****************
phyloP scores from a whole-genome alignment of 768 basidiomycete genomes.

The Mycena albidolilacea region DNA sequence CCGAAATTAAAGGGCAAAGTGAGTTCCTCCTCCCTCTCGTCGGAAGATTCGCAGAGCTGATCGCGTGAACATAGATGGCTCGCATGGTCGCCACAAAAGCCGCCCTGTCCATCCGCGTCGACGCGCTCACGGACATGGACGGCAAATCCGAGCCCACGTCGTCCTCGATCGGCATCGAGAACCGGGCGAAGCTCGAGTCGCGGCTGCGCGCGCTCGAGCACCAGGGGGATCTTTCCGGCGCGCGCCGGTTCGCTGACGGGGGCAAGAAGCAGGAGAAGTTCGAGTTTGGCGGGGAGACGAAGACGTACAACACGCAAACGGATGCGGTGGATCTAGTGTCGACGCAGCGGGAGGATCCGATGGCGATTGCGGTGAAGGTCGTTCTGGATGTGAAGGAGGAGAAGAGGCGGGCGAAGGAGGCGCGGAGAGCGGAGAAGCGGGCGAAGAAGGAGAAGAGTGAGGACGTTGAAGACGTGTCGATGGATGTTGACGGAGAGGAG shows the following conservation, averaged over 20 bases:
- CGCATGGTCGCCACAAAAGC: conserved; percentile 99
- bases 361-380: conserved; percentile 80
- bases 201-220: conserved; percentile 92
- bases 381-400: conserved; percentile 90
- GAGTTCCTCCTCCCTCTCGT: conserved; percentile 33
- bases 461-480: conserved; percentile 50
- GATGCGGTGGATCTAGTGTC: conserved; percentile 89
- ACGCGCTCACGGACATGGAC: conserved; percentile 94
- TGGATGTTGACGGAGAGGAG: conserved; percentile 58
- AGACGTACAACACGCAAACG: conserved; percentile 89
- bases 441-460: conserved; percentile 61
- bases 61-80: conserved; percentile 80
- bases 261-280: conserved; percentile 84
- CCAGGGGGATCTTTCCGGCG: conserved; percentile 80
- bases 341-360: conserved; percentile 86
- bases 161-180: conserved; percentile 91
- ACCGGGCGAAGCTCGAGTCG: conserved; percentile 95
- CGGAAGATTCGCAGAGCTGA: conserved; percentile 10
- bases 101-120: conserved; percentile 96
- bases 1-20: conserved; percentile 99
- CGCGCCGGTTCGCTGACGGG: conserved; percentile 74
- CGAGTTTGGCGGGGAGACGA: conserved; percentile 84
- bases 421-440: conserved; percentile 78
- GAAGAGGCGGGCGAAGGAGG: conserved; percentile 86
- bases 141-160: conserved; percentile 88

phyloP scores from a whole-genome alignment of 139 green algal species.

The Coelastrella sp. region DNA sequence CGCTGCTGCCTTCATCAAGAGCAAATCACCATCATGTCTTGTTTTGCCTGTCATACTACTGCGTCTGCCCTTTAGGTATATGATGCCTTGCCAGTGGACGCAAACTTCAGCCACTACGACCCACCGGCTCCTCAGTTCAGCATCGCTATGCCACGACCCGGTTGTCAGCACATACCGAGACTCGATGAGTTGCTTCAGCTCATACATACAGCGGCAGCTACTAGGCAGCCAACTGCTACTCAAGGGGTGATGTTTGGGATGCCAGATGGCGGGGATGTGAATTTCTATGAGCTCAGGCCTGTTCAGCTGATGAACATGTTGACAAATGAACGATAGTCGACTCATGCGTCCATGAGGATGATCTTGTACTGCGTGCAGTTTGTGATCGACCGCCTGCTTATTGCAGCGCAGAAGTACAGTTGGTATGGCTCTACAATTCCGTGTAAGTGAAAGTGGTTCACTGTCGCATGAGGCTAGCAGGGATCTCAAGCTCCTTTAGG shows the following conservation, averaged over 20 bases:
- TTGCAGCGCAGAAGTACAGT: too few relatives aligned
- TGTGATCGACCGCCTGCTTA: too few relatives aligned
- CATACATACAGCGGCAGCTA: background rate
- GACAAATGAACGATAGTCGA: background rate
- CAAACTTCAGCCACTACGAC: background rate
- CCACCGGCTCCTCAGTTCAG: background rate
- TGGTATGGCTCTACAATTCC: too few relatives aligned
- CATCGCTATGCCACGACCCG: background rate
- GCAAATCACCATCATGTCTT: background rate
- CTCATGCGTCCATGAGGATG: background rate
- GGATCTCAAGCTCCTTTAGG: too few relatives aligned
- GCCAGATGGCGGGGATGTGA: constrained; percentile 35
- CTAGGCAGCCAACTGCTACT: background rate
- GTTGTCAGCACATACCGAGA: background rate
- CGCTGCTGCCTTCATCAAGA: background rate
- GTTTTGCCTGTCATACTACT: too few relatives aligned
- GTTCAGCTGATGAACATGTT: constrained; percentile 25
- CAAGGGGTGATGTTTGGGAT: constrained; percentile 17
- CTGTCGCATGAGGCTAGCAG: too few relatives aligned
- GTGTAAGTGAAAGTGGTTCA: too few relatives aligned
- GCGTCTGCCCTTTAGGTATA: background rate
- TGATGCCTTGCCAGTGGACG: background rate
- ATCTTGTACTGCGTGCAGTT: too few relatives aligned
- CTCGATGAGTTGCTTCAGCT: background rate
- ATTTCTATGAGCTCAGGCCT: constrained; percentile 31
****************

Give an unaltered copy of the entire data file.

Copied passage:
phyloP scores from a whole-genome alignment of 768 basidiomycete genomes.

The Mycena albidolilacea region DNA sequence CCGAAATTAAAGGGCAAAGTGAGTTCCTCCTCCCTCTCGTCGGAAGATTCGCAGAGCTGATCGCGTGAACATAGATGGCTCGCATGGTCGCCACAAAAGCCGCCCTGTCCATCCGCGTCGACGCGCTCACGGACATGGACGGCAAATCCGAGCCCACGTCGTCCTCGATCGGCATCGAGAACCGGGCGAAGCTCGAGTCGCGGCTGCGCGCGCTCGAGCACCAGGGGGATCTTTCCGGCGCGCGCCGGTTCGCTGACGGGGGCAAGAAGCAGGAGAAGTTCGAGTTTGGCGGGGAGACGAAGACGTACAACACGCAAACGGATGCGGTGGATCTAGTGTCGACGCAGCGGGAGGATCCGATGGCGATTGCGGTGAAGGTCGTTCTGGATGTGAAGGAGGAGAAGAGGCGGGCGAAGGAGGCGCGGAGAGCGGAGAAGCGGGCGAAGAAGGAGAAGAGTGAGGACGTTGAAGACGTGTCGATGGATGTTGACGGAGAGGAG shows the following conservation, averaged over 20 bases:
- CGCATGGTCGCCACAAAAGC: conserved; percentile 99
- bases 361-380: conserved; percentile 80
- bases 201-220: conserved; percentile 92
- bases 381-400: conserved; percentile 90
- GAGTTCCTCCTCCCTCTCGT: conserved; percentile 33
- bases 461-480: conserved; percentile 50
- GATGCGGTGGATCTAGTGTC: conserved; percentile 89
- ACGCGCTCACGGACATGGAC: conserved; percentile 94
- TGGATGTTGACGGAGAGGAG: conserved; percentile 58
- AGACGTACAACACGCAAACG: conserved; percentile 89
- bases 441-460: conserved; percentile 61
- bases 61-80: conserved; percentile 80
- bases 261-280: conserved; percentile 84
- CCAGGGGGATCTTTCCGGCG: conserved; percentile 80
- bases 341-360: conserved; percentile 86
- bases 161-180: conserved; percentile 91
- ACCGGGCGAAGCTCGAGTCG: conserved; percentile 95
- CGGAAGATTCGCAGAGCTGA: conserved; percentile 10
- bases 101-120: conserved; percentile 96
- bases 1-20: conserved; percentile 99
- CGCGCCGGTTCGCTGACGGG: conserved; percentile 74
- CGAGTTTGGCGGGGAGACGA: conserved; percentile 84
- bases 421-440: conserved; percentile 78
- GAAGAGGCGGGCGAAGGAGG: conserved; percentile 86
- bases 141-160: conserved; percentile 88

phyloP scores from a whole-genome alignment of 139 green algal species.

The Coelastrella sp. region DNA sequence CGCTGCTGCCTTCATCAAGAGCAAATCACCATCATGTCTTGTTTTGCCTGTCATACTACTGCGTCTGCCCTTTAGGTATATGATGCCTTGCCAGTGGACGCAAACTTCAGCCACTACGACCCACCGGCTCCTCAGTTCAGCATCGCTATGCCACGACCCGGTTGTCAGCACATACCGAGACTCGATGAGTTGCTTCAGCTCATACATACAGCGGCAGCTACTAGGCAGCCAACTGCTACTCAAGGGGTGATGTTTGGGATGCCAGATGGCGGGGATGTGAATTTCTATGAGCTCAGGCCTGTTCAGCTGATGAACATGTTGACAAATGAACGATAGTCGACTCATGCGTCCATGAGGATGATCTTGTACTGCGTGCAGTTTGTGATCGACCGCCTGCTTATTGCAGCGCAGAAGTACAGTTGGTATGGCTCTACAATTCCGTGTAAGTGAAAGTGGTTCACTGTCGCATGAGGCTAGCAGGGATCTCAAGCTCCTTTAGG shows the following conservation, averaged over 20 bases:
- TTGCAGCGCAGAAGTACAGT: too few relatives aligned
- TGTGATCGACCGCCTGCTTA: too few relatives aligned
- CATACATACAGCGGCAGCTA: background rate
- GACAAATGAACGATAGTCGA: background rate
- CAAACTTCAGCCACTACGAC: background rate
- CCACCGGCTCCTCAGTTCAG: background rate
- TGGTATGGCTCTACAATTCC: too few relatives aligned
- CATCGCTATGCCACGACCCG: background rate
- GCAAATCACCATCATGTCTT: background rate
- CTCATGCGTCCATGAGGATG: background rate
- GGATCTCAAGCTCCTTTAGG: too few relatives aligned
- GCCAGATGGCGGGGATGTGA: constrained; percentile 35
- CTAGGCAGCCAACTGCTACT: background rate
- GTTGTCAGCACATACCGAGA: background rate
- CGCTGCTGCCTTCATCAAGA: background rate
- GTTTTGCCTGTCATACTACT: too few relatives aligned
- GTTCAGCTGATGAACATGTT: constrained; percentile 25
- CAAGGGGTGATGTTTGGGAT: constrained; percentile 17
- CTGTCGCATGAGGCTAGCAG: too few relatives aligned
- GTGTAAGTGAAAGTGGTTCA: too few relatives aligned
- GCGTCTGCCCTTTAGGTATA: background rate
- TGATGCCTTGCCAGTGGACG: background rate
- ATCTTGTACTGCGTGCAGTT: too few relatives aligned
- CTCGATGAGTTGCTTCAGCT: background rate
- ATTTCTATGAGCTCAGGCCT: constrained; percentile 31